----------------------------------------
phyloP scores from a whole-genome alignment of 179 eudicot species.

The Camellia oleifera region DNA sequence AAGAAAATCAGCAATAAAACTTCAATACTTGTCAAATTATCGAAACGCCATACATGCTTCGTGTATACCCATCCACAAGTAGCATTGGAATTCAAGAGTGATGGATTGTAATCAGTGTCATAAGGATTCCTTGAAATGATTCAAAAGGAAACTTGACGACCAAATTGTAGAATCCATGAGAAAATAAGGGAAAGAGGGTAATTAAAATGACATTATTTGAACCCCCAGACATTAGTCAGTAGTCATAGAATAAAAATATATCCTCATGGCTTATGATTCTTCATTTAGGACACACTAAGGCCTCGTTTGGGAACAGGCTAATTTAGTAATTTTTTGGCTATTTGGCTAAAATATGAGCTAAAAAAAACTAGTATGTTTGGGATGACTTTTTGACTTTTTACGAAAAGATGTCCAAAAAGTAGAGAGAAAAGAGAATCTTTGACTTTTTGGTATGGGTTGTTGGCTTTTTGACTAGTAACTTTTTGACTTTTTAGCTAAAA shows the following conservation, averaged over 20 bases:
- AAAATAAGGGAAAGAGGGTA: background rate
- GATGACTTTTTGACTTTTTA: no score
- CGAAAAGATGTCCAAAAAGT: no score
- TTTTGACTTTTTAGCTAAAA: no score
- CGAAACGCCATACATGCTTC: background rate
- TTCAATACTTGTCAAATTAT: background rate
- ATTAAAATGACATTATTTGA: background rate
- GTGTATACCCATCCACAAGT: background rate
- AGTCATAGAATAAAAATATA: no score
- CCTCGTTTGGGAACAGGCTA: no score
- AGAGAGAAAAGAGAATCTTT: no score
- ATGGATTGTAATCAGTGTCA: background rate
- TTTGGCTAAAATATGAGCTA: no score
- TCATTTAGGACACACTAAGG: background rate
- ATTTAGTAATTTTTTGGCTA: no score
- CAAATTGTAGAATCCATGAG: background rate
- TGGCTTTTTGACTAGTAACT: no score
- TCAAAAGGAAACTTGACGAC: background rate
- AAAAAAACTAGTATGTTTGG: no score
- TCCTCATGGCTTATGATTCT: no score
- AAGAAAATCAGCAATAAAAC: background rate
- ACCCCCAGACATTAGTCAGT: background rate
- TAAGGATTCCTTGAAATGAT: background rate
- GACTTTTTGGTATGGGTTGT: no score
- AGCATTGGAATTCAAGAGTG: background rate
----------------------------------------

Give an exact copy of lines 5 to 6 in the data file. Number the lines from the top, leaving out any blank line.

- CGAAAAGATGTCCAAAAAGT: no score
- TTTTGACTTTTTAGCTAAAA: no score